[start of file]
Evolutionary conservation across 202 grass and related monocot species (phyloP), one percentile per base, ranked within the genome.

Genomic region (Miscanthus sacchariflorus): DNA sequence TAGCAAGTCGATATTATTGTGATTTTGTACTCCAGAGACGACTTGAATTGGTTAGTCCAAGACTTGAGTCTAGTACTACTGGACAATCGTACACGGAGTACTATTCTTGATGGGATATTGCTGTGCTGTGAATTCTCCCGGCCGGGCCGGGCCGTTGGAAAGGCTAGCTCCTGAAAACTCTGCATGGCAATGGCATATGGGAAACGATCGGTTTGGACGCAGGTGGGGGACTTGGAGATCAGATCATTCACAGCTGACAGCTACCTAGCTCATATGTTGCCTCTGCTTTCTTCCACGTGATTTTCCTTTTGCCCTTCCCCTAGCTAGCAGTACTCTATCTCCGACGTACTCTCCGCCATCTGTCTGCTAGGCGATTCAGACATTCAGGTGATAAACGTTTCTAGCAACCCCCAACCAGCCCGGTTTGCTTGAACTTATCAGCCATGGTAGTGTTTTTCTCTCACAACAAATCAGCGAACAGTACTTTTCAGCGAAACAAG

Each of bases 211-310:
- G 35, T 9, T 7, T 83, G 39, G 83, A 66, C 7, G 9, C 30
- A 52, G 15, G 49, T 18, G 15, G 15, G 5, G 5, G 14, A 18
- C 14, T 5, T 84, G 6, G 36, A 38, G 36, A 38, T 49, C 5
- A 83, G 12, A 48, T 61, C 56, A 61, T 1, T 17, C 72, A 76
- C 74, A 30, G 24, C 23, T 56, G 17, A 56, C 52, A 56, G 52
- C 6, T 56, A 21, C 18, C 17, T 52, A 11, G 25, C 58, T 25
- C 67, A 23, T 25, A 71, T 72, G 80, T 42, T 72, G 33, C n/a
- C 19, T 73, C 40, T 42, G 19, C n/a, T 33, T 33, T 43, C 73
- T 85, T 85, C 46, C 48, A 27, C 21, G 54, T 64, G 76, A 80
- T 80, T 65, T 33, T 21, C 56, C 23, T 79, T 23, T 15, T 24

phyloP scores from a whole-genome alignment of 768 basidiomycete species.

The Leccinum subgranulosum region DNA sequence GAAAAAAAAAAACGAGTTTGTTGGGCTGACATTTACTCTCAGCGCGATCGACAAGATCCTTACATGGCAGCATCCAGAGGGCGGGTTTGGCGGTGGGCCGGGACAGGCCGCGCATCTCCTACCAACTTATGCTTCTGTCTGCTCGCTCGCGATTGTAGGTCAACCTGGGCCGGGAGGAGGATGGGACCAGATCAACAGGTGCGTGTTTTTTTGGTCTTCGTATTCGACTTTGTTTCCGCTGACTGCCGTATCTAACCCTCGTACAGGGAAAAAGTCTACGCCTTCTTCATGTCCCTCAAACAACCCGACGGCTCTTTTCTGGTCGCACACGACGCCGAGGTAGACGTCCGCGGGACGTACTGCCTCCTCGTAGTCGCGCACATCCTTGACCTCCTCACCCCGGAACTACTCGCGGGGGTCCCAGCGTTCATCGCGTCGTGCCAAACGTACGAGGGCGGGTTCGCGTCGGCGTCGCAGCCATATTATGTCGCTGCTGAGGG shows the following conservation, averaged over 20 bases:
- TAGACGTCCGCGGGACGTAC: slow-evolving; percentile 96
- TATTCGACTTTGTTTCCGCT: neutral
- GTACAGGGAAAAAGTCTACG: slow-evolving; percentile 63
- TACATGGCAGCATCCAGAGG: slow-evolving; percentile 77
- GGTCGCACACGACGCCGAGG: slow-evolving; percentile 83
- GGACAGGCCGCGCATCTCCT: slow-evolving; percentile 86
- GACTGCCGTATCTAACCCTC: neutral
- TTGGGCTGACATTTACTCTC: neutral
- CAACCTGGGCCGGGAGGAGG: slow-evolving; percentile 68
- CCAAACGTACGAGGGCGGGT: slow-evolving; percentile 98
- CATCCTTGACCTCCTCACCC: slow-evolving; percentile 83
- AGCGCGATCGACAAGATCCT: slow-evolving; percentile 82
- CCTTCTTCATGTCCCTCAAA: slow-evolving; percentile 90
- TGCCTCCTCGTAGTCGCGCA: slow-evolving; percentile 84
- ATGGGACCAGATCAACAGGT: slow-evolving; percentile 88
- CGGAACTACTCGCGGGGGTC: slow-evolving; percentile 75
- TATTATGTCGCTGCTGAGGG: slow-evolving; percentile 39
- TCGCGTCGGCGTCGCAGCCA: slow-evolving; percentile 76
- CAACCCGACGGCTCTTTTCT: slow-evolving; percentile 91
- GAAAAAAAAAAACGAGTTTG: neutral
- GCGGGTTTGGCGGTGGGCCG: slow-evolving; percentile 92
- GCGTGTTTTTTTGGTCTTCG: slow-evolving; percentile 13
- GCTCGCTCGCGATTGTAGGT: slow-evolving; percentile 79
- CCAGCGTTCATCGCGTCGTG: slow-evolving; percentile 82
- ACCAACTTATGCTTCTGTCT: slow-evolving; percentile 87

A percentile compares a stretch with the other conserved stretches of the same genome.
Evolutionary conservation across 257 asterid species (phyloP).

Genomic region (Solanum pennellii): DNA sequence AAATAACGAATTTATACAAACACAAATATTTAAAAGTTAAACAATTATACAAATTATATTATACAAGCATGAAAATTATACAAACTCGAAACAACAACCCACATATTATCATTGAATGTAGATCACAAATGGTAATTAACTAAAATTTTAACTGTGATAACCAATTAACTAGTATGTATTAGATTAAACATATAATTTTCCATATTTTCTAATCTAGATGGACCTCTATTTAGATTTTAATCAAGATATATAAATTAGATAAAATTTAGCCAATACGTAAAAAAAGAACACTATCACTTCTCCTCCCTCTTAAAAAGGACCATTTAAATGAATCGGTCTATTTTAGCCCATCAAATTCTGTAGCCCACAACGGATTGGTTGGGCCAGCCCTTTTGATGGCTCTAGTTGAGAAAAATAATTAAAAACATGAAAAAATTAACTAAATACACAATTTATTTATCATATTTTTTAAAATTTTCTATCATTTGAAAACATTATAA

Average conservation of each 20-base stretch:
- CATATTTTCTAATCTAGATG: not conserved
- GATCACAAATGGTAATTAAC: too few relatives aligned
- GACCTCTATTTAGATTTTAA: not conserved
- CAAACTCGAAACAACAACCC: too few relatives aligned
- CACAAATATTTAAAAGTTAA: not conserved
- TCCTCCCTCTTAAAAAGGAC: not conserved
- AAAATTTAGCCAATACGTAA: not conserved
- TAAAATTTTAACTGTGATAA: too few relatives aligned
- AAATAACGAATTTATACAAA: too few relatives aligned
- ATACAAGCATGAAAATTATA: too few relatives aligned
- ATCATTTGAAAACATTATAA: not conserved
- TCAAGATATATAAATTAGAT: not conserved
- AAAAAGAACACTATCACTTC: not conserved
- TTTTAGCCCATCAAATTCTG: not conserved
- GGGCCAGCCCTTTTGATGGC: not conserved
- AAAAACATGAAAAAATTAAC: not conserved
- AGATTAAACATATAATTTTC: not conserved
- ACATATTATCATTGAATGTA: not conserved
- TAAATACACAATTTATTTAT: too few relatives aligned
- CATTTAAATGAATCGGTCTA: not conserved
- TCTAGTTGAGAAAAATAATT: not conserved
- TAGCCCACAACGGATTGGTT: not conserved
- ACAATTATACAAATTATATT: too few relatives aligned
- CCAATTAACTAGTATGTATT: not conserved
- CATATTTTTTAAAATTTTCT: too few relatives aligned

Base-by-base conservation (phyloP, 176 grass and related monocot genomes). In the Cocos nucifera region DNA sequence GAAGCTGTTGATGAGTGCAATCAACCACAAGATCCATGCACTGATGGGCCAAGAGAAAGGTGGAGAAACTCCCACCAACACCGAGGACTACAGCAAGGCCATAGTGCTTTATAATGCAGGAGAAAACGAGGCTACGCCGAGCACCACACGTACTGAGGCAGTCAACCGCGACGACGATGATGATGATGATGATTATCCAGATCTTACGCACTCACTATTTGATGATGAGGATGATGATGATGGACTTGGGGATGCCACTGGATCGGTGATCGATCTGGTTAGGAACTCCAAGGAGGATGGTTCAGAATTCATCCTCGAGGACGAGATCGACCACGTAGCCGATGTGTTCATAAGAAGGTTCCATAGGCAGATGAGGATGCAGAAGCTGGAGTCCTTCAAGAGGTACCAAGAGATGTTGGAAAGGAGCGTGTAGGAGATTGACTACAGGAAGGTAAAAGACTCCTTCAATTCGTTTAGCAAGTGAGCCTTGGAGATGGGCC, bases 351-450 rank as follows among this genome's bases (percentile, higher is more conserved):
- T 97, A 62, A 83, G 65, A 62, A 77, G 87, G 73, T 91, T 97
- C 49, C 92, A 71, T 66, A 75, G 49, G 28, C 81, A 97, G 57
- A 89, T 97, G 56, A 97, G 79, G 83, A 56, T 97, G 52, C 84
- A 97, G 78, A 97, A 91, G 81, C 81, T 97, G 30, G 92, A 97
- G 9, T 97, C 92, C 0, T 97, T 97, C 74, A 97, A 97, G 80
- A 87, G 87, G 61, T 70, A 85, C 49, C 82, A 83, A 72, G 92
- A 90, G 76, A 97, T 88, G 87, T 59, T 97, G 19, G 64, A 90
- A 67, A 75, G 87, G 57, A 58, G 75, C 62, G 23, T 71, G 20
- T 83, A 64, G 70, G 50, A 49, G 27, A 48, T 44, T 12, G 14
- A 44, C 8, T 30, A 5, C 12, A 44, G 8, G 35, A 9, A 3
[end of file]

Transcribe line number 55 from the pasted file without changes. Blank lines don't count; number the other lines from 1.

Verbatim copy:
- ATCATTTGAAAACATTATAA: not conserved